I am on the US Nordic Combined Team and compete on the World Cup from November through to March. This year, the brief break from the circuit over Christmas will likely be my only week stateside for almost four months.

Given this short time at home, and the busyness of holiday festivities, it’s easy to lose focus and forgot that I’m in the middle of my season. Of course, relaxing with my family is not a bad thing – it’s actually probably the best thing that I could do to break up a long season. But it’s important to not lose sight of your goals.

I first started the Headspace program last fall, and have already found it immensely helpful in staying present, focused, and in just the right mindset for competition. Sometimes I use Headspace to refocus and relax immediately after training, other times to calm my mind before competitions. Over the past couple months, I’ve built Headspace into my daily routine, and it has been incredibly valuable. In ski jumping in particular, the mind is our greatest tool – but often the most overlooked.

Last week, away from the competition circuit, I found Headspace to be just as valuable as ever. Right now, I’m on the Focus Pack – and this daily routine is just right to keep my mind sharp and in the game. 15 minutes a day is really all I need to remind myself to stay present and focused. With the addition of specific imagery training, I made my week away from the jump hill as productive as possible.

Over the past couple months, I’ve built Headspace into my daily routine, and it has been incredibly valuable.

On the cross country side of Nordic Combined training, there’s no way to get to the top other than to pay your dues: which means long hours of hard, yet smart training, and the right amount of recovery between sessions. The rest of my teammates are from out west (we all live in Park City, UT now). In my years growing up in Wisconsin, I spent hours and hours training on my own. This last week, training on my own, away from the team, was nothing new to me. It’s probably impossible to stay present for an entire two or three hour ski, but I do make an effort now to occasionally bring my mind into the present. A few minutes of just feeling my breath, the movements of my body and skis and the winter air provide as good of an opportunity to be mindful as any. Practicing Headspace taught me the value in this simple exercise. The way I see it, you don’t have to sit cross-legged in a dark room to meditate.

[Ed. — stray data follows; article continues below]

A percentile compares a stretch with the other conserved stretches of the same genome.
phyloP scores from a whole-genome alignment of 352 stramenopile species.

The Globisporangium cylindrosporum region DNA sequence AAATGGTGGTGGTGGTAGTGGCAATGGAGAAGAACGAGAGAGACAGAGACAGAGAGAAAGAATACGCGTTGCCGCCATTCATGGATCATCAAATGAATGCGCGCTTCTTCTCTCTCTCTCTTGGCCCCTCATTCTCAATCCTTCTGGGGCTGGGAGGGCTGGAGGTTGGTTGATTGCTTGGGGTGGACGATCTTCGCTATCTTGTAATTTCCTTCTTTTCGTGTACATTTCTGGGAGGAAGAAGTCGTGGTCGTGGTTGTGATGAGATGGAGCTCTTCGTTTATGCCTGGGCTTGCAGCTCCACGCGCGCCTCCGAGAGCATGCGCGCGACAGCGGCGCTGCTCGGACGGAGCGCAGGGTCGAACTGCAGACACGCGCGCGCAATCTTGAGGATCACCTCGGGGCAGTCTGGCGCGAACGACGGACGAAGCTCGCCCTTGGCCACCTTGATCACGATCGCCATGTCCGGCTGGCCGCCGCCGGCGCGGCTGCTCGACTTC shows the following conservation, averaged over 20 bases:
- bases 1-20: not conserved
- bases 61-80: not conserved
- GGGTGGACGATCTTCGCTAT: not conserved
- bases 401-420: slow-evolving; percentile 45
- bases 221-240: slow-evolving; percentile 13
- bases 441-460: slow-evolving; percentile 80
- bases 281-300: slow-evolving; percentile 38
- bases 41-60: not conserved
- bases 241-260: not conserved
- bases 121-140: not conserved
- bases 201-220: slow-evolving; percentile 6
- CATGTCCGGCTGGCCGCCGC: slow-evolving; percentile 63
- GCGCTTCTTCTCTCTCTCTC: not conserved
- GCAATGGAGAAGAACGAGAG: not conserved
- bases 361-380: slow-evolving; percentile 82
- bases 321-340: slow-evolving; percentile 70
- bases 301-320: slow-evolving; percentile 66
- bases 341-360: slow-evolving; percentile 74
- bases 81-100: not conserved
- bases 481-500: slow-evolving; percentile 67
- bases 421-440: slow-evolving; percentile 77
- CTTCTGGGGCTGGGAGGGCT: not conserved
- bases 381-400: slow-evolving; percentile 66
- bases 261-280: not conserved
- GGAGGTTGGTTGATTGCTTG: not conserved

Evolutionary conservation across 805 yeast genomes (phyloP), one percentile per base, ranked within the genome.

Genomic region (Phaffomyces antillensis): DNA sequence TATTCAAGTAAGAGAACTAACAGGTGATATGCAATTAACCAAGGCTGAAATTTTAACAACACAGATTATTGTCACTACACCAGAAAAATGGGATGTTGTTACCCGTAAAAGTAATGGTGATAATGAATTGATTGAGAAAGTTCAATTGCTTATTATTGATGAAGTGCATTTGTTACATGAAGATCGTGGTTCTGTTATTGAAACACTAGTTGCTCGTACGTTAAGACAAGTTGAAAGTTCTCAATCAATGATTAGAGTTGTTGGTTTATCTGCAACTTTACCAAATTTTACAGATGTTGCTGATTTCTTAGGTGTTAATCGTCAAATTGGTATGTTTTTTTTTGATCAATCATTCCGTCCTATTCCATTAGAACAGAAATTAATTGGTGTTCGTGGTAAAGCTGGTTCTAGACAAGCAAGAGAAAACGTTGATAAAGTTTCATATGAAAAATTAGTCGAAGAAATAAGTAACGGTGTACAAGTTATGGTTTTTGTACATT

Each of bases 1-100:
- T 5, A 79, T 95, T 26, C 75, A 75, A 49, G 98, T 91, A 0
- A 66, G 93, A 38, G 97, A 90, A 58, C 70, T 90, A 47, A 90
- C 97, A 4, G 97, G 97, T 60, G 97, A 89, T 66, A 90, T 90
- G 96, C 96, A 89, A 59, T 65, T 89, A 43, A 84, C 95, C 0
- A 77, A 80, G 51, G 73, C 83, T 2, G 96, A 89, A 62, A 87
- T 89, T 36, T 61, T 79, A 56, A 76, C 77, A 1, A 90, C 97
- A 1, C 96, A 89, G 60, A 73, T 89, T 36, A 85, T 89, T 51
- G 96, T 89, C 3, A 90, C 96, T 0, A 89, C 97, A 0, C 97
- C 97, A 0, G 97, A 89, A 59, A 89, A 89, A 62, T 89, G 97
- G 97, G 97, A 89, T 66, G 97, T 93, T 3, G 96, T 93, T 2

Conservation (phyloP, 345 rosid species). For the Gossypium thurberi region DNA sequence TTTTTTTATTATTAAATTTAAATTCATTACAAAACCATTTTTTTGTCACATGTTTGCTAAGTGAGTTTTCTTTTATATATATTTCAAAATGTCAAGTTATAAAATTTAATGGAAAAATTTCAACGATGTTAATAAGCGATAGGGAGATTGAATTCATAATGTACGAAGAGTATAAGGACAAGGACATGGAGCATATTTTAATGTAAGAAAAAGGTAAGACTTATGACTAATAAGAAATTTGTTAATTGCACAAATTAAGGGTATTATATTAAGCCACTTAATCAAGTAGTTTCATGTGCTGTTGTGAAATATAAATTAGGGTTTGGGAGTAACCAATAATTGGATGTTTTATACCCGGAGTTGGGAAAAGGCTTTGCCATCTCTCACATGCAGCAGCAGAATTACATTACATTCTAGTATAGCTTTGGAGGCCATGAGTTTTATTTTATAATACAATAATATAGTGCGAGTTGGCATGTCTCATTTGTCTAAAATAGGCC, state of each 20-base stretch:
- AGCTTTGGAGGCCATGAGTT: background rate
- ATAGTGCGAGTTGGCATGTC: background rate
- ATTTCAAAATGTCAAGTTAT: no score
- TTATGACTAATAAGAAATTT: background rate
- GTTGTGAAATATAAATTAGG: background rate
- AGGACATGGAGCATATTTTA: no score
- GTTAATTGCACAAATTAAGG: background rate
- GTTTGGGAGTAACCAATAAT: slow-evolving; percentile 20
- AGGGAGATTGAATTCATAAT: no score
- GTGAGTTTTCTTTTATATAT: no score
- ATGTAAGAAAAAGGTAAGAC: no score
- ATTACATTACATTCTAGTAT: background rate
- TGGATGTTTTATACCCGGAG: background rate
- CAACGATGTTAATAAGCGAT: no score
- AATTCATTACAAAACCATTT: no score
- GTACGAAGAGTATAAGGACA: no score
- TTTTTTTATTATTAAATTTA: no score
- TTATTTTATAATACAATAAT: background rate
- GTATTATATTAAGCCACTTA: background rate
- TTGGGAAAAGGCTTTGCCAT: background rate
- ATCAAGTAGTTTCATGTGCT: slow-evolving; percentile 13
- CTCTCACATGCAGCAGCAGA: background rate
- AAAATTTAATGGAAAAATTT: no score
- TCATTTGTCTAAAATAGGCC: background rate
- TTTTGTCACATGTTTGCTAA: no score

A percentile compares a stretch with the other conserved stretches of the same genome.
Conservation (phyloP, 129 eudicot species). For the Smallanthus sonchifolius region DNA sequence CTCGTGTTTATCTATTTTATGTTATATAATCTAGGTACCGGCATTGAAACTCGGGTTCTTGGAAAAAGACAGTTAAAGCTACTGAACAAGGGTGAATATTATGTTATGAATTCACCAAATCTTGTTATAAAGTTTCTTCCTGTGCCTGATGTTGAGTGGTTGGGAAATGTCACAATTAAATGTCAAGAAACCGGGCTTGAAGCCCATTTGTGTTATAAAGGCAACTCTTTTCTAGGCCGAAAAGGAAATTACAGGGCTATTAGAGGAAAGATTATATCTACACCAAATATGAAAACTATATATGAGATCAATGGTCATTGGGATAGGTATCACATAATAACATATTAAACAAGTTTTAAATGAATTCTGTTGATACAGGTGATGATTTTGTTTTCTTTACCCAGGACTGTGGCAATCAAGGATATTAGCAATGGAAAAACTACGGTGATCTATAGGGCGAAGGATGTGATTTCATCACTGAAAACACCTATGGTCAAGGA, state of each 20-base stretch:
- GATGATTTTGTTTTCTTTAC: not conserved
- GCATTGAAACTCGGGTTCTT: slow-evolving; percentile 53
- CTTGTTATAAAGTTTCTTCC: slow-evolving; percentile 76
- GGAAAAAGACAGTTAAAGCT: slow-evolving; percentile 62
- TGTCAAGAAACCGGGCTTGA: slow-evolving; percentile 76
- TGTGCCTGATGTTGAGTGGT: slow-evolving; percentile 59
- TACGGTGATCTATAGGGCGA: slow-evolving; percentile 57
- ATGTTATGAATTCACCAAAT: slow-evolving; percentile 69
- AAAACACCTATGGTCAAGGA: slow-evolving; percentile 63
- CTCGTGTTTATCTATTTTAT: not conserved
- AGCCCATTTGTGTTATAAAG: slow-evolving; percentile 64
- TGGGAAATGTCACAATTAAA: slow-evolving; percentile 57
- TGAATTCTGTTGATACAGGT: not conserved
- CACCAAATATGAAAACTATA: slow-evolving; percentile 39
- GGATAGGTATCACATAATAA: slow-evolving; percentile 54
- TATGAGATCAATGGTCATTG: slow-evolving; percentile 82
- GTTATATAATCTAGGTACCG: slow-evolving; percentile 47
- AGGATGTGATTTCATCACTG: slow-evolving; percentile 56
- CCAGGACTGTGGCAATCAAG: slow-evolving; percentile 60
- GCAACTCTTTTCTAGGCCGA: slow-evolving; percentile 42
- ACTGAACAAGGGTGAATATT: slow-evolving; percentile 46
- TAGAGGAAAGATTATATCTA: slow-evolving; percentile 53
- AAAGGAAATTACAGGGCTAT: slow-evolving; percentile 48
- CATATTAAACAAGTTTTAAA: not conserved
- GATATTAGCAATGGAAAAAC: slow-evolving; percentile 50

Now, I’m back overseas to the first competition of 2015 in the Black Forest of Germany. In the next couple months, I’ll compete all over central Europe, then in Sapporo, Japan, and in Finland, Sweden and Norway. I have a lot of travel and a long road ahead. I’ve got goals to check off and am sure to have highs and lows ahead of me. But with the help of Headspace I’ll take one step at a time. I’ll stay focused on the present and the process, and the outcome will always be there.

The author of this post is an editorial contributor to Headspace. These are their views, experiences and results and theirs alone. This contributor was not paid for their writing.